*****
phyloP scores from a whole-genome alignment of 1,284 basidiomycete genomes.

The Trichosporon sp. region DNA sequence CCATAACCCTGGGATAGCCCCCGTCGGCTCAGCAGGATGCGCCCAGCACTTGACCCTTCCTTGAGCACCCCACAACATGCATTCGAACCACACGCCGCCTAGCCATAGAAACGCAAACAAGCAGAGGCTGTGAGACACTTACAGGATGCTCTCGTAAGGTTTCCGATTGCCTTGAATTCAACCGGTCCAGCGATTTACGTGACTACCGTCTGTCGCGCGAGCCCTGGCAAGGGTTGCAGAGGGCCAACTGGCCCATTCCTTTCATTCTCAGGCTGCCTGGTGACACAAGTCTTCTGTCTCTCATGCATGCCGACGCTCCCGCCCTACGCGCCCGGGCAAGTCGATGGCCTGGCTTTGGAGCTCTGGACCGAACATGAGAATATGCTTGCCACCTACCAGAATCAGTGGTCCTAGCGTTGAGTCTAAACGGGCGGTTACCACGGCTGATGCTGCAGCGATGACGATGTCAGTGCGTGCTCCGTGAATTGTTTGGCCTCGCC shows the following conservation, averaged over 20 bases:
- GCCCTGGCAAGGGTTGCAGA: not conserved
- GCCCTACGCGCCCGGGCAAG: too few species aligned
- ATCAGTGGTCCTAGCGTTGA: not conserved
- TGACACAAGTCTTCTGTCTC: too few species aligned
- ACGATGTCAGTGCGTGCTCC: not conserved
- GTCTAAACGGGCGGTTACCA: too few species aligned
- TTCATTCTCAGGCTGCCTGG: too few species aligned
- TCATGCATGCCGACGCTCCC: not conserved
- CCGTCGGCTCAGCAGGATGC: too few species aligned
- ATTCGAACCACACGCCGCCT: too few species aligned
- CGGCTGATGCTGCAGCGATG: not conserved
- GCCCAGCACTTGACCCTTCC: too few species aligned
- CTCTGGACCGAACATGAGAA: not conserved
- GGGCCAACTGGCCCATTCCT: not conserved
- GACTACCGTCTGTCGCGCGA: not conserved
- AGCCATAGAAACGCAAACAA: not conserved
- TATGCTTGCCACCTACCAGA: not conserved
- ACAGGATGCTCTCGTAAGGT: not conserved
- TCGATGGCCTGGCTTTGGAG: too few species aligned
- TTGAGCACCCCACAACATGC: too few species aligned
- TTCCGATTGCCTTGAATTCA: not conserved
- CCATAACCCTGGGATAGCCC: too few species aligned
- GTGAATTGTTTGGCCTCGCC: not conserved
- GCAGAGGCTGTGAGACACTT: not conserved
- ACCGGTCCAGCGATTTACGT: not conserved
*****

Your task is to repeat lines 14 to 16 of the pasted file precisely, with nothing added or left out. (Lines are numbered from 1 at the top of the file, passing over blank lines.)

- GCCCAGCACTTGACCCTTCC: too few species aligned
- CTCTGGACCGAACATGAGAA: not conserved
- GGGCCAACTGGCCCATTCCT: not conserved